If there is anything more ubiquitous than measurement in discussions of event marketing, it’s technology. Everything from event management dashboards and CMS to mobile apps, NFC and flexible displays is a part of every conversation and every event. And so it should be.
Technology has made this industry more efficient, effective and powerful than almost any other marketing channel available today. Consumers expect brands to bring them flawless integrations and, if you happen to be a tech brand, the cuttingest of cutting edge gadgetry. The b-to-b world is a bit more pragmatic. You want your tech to be flawless and productive. No flash for the sake of flash, but a well-crafted brand app or sleekly delivered content nugget can turn a “maybe” into a “yes.”
As a result, it might seem like pasting as much gadgetry onto your experiential campaigns is a no-lose prospect. But there is a pretty big unintended consequence of vomiting circuitry all over your marketing strategy. And its name is “distraction.” Remember, the whole point of event marketing is to forge a meaningful and measurable face-to-face relationship with a group of target consumers, with the goal of moving that relationship up the hierarchy from transactional to (ideally) familial.
So, what happens if, in the hunt for ever more interactive event deployments, you instead put so many devices and toys in front of your consumers that they aren’t interacting with your brand at all? How would that relationship be any different from the one a consumer might have with a video game? This problem of “technoverload” is one that is creeping into event marketing, and although it’s not pandemic yet, if you’re not careful, it could be.
So, how to avoid it? Kenny Lauer, vp-digital experience at George P. Johnson says the danger arises when tactical and technological decisions are made “independent of the global ecosystem of the event or the strategy that is meant to deliver an experience.” He says strategic planning must come first, and all of the additional, tactical elements must flow from that, including technology.
“There’s an intense desire to be first,” Lauer says. “To demonstrate digital innovation, but being an early adopter isn’t an end or a strategy by itself.”
Opportunity Nation, a brand that helps communities understand their economic relationships with each other, saw this temptation creeping in when it planned its Opportunity Nation Summit last September.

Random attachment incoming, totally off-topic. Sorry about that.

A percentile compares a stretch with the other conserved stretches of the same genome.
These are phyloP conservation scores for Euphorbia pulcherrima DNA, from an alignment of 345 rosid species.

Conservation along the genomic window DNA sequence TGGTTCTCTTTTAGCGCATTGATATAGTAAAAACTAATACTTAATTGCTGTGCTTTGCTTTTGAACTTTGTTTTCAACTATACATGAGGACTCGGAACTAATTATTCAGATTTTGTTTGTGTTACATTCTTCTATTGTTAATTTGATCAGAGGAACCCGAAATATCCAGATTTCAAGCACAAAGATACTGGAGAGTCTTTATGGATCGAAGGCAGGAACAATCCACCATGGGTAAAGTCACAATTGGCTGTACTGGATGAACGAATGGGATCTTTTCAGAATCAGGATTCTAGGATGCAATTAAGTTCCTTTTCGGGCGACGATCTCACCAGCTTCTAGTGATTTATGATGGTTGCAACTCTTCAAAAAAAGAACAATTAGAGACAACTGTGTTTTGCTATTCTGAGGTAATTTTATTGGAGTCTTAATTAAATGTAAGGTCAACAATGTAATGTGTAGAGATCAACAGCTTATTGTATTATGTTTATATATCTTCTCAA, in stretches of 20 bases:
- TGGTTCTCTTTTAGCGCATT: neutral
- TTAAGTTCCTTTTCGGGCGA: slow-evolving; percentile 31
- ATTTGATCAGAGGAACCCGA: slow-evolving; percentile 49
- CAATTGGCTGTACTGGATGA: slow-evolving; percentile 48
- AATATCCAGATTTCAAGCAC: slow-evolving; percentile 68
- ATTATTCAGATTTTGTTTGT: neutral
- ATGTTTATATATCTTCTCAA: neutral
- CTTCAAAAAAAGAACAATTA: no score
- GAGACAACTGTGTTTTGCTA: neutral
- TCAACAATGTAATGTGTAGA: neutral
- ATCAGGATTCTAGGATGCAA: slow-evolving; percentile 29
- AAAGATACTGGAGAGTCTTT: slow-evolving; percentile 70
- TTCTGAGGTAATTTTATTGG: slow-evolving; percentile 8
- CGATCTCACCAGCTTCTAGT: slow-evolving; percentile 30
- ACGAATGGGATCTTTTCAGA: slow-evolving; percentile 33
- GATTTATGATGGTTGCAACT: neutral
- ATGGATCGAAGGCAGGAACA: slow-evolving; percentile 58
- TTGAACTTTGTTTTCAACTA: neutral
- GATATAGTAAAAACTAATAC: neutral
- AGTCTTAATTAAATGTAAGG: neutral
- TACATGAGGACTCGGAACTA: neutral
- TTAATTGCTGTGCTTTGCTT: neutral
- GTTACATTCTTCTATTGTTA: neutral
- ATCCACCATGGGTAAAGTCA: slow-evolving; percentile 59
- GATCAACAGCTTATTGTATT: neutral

“We knew everyone was going to be on their cell phones and other devices the whole time, and we didn’t want it to take away from the experience,” says Cara Willis, associate director of communications for the brand.
So it went analog and printed each attendee’s hometown Opportunity Index number on their name badges to keep people talking to one another rather than just on their phones. “By giving folks their scores, it made all of the breakout sessions more personal and made the numbers more real for the attendees.”
The Opportunity Nation event was handled by Jack Morton Worldwide, and Ben Grossman, the company’s senior strategist says he thinks about this balance frequently.
“There are some technologies that can be quite seamless,” he says. “Where it can become disruptive is in the case of second screen, both when it’s part of the design and in the case that [the attendees] are on their own devices.”
The second screen experience (wherein an attendee watches a live event and taps away on their mobile device or iPad at the same time, ideally engaging in content provided by the event) is part of the world now, and it’s not going away. But making it work for your brand is the aioli in the secret sauce here. One way to keep check on the tech is to make your event’s second screen experience so engrossing and active (versus passive) that people won’t pull away from it to check email or Facebook.
A great way to pull this off is to create competition. Almost no one is going to get distracted by a mobile device when they’re trying to beat another team for a prize. Another way to make sure the engagement remains lively is to kill the kiosk, Grossman says.
“If you set up a screen that people will just stare at, the experience dies.” So kill the screens, not the experience. You’re not making TV, you’re making memories. Good technology integration, when it works, is invisible. “If the tech becomes present in the experience, there’s either an issue with the tech or the design of the experience,” Lauer says. “At the end of the day, technology needs to be integrated at the exact level that allows you to deliver the experiences that will motivate behaviors that will meet your brand’s goals.”Photo courtesy: Keoni Cabral